Events dominate our screens, our lives, and increasingly global geopolitics. Analysis of events and their management has remained rooted in leisure and management studies - until now. This break-through book provides an introduction to event management, while also situating events in questions of power and social control.

Rojek powerfully argues that events are essential elements in corporate-state partnerships of ‘invisible government’ that have revived the romance of charity as to form illusory communities, while cloaking power imbalances and social inequalities. Events are moving politics from the old idea of ‘the personal is political’ to the new, more seductive notion that ‘representation is resistance’. Wielding rich case studies from the World Cup and the Olympics to Live Aid, Burning Man and Mardi Gras, Rojek presents a dazzlingly original account of communication power, social ordering and control. It is essential reading in media & communication studies and across the social sciences.

How is Event Cognition Formulated?

How is event cognition formulated?

It is a cliché to maintain that we live in the information age. That is, a social, economic and political context in which electronic data are a source of value in conditioning social and economic relationships (Bell, 1976; Castells, 1997; Touraine, 1974). What does it mean to posit that information is a source of value and what is the connection between this and event management? To answer these questions we will eventually have to make a distinction between the means and ends of information.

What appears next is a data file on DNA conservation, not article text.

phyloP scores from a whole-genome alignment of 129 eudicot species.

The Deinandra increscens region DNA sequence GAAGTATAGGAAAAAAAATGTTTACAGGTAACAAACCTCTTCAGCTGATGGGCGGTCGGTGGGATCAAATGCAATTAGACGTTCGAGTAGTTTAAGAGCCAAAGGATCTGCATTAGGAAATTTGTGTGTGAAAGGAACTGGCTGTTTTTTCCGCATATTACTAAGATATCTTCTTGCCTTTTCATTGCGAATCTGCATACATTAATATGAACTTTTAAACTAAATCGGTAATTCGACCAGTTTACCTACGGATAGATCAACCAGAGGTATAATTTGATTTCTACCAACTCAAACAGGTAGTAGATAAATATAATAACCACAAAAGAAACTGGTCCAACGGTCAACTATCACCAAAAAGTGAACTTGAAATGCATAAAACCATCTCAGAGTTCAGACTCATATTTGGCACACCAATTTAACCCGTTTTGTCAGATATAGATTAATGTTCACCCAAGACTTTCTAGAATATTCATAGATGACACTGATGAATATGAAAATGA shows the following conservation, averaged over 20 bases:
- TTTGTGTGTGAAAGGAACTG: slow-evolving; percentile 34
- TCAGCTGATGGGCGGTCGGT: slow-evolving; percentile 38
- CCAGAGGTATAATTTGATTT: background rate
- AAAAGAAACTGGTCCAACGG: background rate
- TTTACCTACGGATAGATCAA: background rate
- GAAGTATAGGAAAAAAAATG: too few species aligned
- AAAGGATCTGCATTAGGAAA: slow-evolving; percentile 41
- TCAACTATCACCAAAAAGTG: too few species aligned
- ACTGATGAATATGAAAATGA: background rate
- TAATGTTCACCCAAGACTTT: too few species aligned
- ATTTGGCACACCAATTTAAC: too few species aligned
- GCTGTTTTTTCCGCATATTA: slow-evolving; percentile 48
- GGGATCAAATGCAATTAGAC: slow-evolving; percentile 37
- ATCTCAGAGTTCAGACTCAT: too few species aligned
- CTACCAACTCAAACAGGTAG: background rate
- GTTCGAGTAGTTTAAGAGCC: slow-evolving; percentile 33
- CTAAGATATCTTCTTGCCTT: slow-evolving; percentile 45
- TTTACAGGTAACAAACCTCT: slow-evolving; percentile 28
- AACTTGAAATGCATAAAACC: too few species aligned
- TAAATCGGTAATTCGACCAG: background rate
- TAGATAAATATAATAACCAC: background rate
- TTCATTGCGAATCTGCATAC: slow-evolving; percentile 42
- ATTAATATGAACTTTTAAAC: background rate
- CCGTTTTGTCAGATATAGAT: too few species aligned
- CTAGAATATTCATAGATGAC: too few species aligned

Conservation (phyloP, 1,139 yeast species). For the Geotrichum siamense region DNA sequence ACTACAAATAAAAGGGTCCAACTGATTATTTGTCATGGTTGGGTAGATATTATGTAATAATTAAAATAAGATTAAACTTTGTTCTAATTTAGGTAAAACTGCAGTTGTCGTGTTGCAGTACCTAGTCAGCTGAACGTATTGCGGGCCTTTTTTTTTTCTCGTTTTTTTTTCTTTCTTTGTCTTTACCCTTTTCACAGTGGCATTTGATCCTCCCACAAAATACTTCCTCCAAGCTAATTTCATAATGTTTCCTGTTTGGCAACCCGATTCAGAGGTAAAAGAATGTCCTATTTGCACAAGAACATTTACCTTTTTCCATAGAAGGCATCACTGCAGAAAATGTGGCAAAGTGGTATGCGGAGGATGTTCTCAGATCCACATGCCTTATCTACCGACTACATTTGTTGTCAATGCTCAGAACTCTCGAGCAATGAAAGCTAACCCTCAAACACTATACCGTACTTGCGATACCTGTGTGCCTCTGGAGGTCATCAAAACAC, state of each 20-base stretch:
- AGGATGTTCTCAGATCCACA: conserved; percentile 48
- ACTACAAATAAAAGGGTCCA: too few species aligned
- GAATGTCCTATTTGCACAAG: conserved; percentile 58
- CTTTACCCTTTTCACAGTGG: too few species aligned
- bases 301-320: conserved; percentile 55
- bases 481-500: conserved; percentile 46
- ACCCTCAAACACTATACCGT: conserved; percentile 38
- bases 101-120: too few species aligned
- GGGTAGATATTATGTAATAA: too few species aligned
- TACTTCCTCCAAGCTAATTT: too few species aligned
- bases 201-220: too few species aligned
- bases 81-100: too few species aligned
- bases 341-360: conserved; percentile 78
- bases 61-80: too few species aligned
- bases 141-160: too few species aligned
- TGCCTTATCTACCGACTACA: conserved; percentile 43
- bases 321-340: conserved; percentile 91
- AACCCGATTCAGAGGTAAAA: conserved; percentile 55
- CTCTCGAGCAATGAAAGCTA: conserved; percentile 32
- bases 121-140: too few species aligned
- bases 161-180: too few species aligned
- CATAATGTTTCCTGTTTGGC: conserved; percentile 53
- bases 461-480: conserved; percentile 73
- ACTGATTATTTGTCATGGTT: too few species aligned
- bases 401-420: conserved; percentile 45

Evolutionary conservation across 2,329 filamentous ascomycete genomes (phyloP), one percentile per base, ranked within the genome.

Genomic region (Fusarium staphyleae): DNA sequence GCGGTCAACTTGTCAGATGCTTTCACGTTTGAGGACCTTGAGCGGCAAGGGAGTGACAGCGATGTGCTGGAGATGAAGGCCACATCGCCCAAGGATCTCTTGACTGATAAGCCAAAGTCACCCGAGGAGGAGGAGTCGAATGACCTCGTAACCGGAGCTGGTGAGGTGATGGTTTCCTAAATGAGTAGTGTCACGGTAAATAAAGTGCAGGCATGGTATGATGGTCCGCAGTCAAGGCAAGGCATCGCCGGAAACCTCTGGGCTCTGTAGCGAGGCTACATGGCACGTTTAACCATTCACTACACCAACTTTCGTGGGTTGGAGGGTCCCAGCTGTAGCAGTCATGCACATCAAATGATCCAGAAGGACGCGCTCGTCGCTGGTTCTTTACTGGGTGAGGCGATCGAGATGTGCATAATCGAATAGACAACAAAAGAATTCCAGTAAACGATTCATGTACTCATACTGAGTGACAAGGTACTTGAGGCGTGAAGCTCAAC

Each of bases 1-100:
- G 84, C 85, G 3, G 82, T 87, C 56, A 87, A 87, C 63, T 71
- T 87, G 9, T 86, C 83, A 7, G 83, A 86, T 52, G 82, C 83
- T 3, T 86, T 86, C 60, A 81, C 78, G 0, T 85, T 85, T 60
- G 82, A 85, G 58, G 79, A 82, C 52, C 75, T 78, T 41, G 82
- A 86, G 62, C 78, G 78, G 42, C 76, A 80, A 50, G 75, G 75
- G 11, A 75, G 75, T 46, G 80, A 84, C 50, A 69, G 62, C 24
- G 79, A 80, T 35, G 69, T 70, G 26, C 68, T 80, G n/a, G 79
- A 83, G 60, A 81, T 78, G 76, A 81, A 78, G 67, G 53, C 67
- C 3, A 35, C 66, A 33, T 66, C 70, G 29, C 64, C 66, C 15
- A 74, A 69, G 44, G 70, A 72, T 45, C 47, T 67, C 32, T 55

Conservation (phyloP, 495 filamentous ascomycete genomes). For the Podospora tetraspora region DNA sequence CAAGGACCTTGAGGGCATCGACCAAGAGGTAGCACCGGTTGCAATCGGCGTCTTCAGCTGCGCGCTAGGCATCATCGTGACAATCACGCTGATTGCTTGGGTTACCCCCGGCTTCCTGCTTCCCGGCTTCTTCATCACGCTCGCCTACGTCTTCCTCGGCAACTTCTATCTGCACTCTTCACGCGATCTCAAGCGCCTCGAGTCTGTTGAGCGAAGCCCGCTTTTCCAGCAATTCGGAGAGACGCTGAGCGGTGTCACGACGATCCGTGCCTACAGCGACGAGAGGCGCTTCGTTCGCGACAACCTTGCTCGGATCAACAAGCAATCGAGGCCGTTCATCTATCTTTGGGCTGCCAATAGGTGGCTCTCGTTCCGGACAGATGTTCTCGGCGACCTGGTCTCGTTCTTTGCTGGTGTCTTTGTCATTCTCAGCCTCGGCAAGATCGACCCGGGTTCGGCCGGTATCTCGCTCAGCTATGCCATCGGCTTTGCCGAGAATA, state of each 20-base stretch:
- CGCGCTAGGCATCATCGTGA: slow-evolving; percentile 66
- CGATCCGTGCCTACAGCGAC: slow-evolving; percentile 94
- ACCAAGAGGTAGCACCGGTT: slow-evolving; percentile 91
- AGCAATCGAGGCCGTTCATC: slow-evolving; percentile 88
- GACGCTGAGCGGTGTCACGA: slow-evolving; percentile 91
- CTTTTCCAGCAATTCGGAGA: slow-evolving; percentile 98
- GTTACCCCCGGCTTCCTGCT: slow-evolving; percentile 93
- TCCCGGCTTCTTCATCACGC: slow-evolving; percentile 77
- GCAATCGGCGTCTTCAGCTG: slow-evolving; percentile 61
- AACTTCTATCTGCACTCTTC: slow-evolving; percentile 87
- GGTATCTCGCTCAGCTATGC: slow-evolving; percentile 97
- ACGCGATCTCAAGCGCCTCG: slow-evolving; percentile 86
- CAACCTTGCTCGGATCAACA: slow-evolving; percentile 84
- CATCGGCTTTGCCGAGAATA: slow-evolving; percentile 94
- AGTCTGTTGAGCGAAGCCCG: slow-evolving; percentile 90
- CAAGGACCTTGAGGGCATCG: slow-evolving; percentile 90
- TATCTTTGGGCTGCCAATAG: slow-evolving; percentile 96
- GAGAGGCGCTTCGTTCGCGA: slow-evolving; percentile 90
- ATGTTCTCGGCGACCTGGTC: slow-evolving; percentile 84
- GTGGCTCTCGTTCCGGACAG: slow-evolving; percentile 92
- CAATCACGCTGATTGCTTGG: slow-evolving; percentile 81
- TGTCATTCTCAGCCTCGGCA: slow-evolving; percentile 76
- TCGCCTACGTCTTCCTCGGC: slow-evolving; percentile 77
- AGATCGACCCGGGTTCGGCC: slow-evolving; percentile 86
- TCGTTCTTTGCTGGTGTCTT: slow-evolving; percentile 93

Before getting there we need to take a sideways step. We must briefly consider how economists have elaborated the proposition that the uneven distribution of information in society reflects power differences that invalidate ...

  • Loading...
locked icon

Sign in to access this content

Get a 30 day FREE TRIAL

  • Watch videos from a variety of sources bringing classroom topics to life
  • Read modern, diverse business cases
  • Explore hundreds of books and reference titles